There are a few exceptions, but not many.
In general, all of the best high school wrestling teams have access to a youth wrestling program that gets youngsters ready for competing at a higher level.
Starting out as a freshman with no experience on the mat can be challenging to say the least.
Fortunately, there have been several strong youth programs in the area over the years, including at North Andover, Methuen and Haverhill as well as Timberlane, Salem and Pinkerton.
They have supplied not only the local public high schools with good talent, but powerhouses St. John’s Prep and Central Catholic as well as other private schools.
Under Matt Morris, the Haverhill program has risen impressively. Two years ago, it had 98 wrestlers in the program, which was a high from the usual number in the 70s.
And it has produced some impressive high school wrestlers, including Haverhill’s Ben Davoli, former New England champ Jake Nicolosi, recent All-State champ Brent Nicolosi and Whittier’s Sebastien Boisvert.
Wrestlers coming up the ranks include incoming Haverhill High freshmen Michael Morris (Matt Morris’s nephew) and CJ Wood and Aiden and Shea Morris (the coach’s sons), who will be seventh and eighth graders respectively.
Clearly, this is a successful program all the way around. It did not function this year because of COVID, but Morris hopes to restore it to its previous level of participants next year if only he can find a place to practice.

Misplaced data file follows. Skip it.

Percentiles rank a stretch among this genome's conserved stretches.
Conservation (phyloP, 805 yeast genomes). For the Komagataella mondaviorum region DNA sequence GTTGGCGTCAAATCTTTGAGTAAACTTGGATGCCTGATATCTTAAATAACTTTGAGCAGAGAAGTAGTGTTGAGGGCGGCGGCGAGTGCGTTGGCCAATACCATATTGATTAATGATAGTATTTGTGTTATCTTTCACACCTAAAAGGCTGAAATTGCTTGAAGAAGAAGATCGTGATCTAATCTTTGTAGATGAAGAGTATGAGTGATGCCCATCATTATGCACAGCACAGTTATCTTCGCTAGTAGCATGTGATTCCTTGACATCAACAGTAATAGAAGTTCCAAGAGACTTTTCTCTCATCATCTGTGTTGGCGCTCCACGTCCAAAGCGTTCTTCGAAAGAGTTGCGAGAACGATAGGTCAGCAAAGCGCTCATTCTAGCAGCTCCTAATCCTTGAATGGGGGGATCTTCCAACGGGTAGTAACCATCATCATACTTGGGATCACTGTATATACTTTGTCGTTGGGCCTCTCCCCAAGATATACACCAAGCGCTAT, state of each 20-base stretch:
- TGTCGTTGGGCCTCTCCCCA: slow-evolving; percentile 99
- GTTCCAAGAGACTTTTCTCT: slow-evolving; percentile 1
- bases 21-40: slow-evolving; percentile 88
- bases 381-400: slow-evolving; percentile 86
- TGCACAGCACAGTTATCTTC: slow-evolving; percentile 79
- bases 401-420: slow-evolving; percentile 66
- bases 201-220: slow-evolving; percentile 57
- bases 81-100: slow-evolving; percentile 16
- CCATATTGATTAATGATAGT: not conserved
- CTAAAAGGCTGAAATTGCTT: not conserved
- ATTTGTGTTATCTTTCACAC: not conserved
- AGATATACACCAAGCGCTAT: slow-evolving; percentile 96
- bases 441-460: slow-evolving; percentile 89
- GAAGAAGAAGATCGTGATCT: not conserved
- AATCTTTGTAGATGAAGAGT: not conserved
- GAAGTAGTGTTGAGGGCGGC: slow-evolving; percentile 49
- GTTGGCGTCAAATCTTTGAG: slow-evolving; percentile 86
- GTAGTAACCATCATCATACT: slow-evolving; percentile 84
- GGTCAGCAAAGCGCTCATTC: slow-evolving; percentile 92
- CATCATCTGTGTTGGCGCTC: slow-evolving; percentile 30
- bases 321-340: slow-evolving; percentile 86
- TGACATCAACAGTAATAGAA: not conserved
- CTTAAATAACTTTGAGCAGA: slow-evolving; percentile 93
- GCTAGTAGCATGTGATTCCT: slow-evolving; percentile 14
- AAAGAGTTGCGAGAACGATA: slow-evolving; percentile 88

Over the years, Haverhill Youth Wrestling has been associated with the Haverhill Recreation Department, primarily practicing in schools. But that is no longer the case. There were problems with school conflicts, vacations and the like and, by mutual agreement, the association has ended.
But the search for a suitable replacement site has come up empty and has gotten Morris tense about what will happen.
“We need to find a place soon,” said Morris. “I feel like the city has property that is being underutilized — like empty warehouse space — that we could use. There must be somewhere.”
Naturally, Morris is hoping to keep producing top-notch wrestlers, but that’s not his only goal.
“I know there are a lot of kids in the city who need the structure, the team atmosphere and the culture that wrestling can give you,” said Morris. “It can be a real benefit for so many kids.”
But, until they find a suitable location to practice, that won’t be possible. Anyone with suggestions, can contact Morris, coaches Tim Lawlor of Haverhill High and Ryan Richards of Whittier Tech or this writer.
Continued high level wrestling in the area will be reliant on a resolution, so let the suggestions flow.
While the Haverhill Youth program was dormant this year, it was a busy year for Matt Morris, his sons Aiden and Shea and nephew Michael. They worked out in Morris’ garage in Haverhill, where there is a small wrestling room set up, with former Timberlane star Zach Bridson handling the practices.
On the weekends, the Morris clan competed in tournaments as far away as Wisconsin and Oklahoma.
“We were in Pennsylvania a lot and also Virginia, but eight or nine states overall,” said Morris. “The kids got some good competition.”